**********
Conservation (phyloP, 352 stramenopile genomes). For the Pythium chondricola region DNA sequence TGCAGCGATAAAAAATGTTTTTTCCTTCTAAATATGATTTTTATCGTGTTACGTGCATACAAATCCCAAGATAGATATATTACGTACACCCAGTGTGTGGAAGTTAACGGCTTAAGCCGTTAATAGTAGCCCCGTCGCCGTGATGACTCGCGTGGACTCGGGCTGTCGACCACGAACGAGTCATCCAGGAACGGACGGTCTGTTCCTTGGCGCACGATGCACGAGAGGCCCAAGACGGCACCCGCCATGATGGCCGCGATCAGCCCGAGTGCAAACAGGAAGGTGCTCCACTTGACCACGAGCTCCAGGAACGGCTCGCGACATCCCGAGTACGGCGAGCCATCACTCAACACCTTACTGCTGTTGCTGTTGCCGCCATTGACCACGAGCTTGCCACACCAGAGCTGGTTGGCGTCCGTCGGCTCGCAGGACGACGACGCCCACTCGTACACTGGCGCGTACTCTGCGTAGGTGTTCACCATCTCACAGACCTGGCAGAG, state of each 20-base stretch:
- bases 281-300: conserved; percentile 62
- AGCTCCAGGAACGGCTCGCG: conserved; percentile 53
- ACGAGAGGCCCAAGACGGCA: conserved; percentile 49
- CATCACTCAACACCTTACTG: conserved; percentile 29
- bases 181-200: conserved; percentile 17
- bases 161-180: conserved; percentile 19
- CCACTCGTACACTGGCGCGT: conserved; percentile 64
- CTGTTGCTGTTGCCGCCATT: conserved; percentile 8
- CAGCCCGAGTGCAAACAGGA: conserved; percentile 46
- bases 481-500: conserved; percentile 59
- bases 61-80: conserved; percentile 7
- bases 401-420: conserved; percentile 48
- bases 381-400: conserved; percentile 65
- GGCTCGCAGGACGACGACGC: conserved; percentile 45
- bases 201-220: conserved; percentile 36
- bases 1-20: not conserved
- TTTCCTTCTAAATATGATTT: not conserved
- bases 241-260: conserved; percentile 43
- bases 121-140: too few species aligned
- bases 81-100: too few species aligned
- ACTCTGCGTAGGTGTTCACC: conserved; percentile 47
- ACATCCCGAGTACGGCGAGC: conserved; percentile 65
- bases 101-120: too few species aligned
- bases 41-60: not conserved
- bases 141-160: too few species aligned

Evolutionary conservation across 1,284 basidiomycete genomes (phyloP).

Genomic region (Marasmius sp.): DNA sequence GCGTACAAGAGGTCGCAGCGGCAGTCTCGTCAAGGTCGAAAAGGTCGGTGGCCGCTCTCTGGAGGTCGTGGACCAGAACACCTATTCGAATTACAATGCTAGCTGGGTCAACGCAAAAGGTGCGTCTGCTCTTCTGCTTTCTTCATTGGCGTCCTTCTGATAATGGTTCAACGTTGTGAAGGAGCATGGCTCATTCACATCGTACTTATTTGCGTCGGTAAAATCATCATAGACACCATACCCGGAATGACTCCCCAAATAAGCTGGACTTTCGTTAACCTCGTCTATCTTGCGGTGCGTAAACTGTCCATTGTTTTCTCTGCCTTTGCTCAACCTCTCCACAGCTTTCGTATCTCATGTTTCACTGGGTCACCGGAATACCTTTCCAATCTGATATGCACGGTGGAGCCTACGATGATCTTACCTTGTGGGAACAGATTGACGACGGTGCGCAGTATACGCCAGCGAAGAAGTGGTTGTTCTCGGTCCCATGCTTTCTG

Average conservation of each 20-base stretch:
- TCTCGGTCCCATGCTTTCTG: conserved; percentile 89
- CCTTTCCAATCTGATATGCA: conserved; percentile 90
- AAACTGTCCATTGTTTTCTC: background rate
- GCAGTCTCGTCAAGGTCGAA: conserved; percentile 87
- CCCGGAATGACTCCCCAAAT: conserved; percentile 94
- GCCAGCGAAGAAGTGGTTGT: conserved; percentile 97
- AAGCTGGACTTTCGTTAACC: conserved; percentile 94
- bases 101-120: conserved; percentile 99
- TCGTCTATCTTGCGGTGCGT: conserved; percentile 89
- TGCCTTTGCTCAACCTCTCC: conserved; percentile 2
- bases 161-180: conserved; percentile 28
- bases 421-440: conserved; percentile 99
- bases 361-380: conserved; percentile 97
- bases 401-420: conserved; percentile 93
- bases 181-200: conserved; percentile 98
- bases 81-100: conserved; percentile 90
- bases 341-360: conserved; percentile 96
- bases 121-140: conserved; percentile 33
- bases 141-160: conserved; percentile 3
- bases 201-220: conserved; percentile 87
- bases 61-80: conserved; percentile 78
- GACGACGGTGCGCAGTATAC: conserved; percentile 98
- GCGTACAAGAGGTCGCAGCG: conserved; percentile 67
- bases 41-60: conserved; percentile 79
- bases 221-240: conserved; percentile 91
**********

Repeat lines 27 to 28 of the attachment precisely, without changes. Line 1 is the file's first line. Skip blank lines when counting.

Evolutionary conservation across 1,284 basidiomycete genomes (phyloP).

Genomic region (Marasmius sp.): DNA sequence GCGTACAAGAGGTCGCAGCGGCAGTCTCGTCAAGGTCGAAAAGGTCGGTGGCCGCTCTCTGGAGGTCGTGGACCAGAACACCTATTCGAATTACAATGCTAGCTGGGTCAACGCAAAAGGTGCGTCTGCTCTTCTGCTTTCTTCATTGGCGTCCTTCTGATAATGGTTCAACGTTGTGAAGGAGCATGGCTCATTCACATCGTACTTATTTGCGTCGGTAAAATCATCATAGACACCATACCCGGAATGACTCCCCAAATAAGCTGGACTTTCGTTAACCTCGTCTATCTTGCGGTGCGTAAACTGTCCATTGTTTTCTCTGCCTTTGCTCAACCTCTCCACAGCTTTCGTATCTCATGTTTCACTGGGTCACCGGAATACCTTTCCAATCTGATATGCACGGTGGAGCCTACGATGATCTTACCTTGTGGGAACAGATTGACGACGGTGCGCAGTATACGCCAGCGAAGAAGTGGTTGTTCTCGGTCCCATGCTTTCTG